PINELLAS COUNTY, Fla. — Minority owners of the Tampa Bay Rays have filed a lawsuit against the team's principal owner Stuart Sternberg for taking part in what they describe as "a relentless scheme to squeeze" them out.
The 24-page complaint, first uncovered by the Tampa Bay Times, takes several issues with Sternberg's actions since 2004, including what the minority owners say was his failure to adhere to his duties of honesty, loyalty and good faith.
A total of five minority owners are involved in the lawsuit against Sternberg who, as of 2020, owns 85 percent of the team, compared to their collective 9.6 percent.
"We are disappointed that a handful of our limited partners have filed suit," the Rays wrote in a statement published Tuesday on Twitter. "The suit is deceptive and inflammatory and is fraught with error and falsehood. We have abided by the partnership agreement and the Tropicana Field use agreement."
According to court documents, the minority owners say Sternberg seized partnership opportunities that culminated in him transferring the entire baseball club and franchise to a separate entity called Rays Baseball Club, LLC.
The issue? The lawsuit claims the company, based on sworn state corporate filings, is solely managed by Sternberg. And the minority owners claim they were not aware of such actions until 2020.
Other claims outlined in court documents include accusations of Sternberg misappropriating money from the Tampa Bay Rays, Ltd. "by secretly paying himself and several of his 501SG investor's salaries," withholding distributions and devaluing memberships interests.
The minority owners say they believe their limited partnership interests were purposely devalued by these actions through Sternberg's alleged acts of strategically withholding distributions and leveraging "enormous" tax liability to keep them from increasing their interest.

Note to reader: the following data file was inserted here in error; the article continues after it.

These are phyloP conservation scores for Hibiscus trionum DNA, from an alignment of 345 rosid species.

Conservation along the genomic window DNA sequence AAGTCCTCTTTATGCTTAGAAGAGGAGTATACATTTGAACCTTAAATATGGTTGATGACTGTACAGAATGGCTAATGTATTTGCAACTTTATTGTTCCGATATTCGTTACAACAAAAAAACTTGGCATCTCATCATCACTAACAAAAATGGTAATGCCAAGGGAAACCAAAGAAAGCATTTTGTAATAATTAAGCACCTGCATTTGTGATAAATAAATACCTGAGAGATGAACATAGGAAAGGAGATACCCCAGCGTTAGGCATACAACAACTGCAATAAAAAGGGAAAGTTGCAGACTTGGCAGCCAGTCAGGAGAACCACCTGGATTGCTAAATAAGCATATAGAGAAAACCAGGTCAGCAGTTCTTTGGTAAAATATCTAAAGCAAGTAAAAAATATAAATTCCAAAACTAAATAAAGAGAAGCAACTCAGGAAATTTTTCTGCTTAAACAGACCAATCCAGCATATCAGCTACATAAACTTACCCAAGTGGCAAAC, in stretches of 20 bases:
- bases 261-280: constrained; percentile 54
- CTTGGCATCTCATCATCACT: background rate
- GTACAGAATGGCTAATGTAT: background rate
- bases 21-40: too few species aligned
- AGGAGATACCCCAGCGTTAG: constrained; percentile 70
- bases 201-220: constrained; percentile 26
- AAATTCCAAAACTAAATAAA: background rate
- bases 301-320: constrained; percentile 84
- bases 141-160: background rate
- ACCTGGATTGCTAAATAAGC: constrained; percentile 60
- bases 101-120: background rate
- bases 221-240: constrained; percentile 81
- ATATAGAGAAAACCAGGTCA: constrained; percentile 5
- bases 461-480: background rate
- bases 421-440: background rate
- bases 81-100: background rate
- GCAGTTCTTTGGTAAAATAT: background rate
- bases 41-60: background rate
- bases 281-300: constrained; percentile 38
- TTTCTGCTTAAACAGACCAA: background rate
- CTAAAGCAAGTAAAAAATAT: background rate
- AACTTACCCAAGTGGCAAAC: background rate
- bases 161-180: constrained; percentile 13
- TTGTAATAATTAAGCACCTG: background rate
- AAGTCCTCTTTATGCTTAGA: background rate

For example, the lawsuit states in spite of exceeding a half-billion dollars in taxable income, Sternberg would not allow for distributions due to the MLB not liking teams to do so and the adverse impact COVID could have on the team.
But the minority owners claim that's not the case.
According to their reports, eight days after closing on an interest purchase Sternberg made his "first-ever distribution" with 85 percent of it going to 501SG to pay its own taxes that were due the following week.
Allegations are also made against the Rays' principal owner of encouraging people to "fire sell" their interests to his company, 501SG, at prices that were "far below fair value."
Court documents show found partners paid $800,000 per 1 percent ownership interest in the Tampa Bay Rays Baseball, Ltd., while limited partners later paid $1,000,000 per 1 percent.
"The limited partners rely absolutely on the fair dealing, loyalty and disclosure by Sternberg as general partner and managing partner to comply with his contractual and fiduciary obligations to the limited partners and the Partnership to maintain the value of their investment in the Partnership," the lawsuit states.
To catch up to the lawsuit allegations, we will need to go back to 2004 when Sternberg, through 501SG, is reported to have acquired 49 percent interest in the team.
From there, the lawsuit alleges he "entered into a secret series of contracts" with Vince Naimoli who was the original founder of the Rays in an effort to bring MLB to Tampa Bay.
In their contracts, Naimoli would cede his position as managing partner to Sternberg under the pretense that in return Naimoli would get "management fees" for 12 years after he resigned, according to court documents.
Then in 2012, court documents show a "Put-Call Agreement" lined up for the purchase of all Naimoli's interests. The minority owners claim partnership funds were used to make the purchase but that Sternberg was the only one to benefit.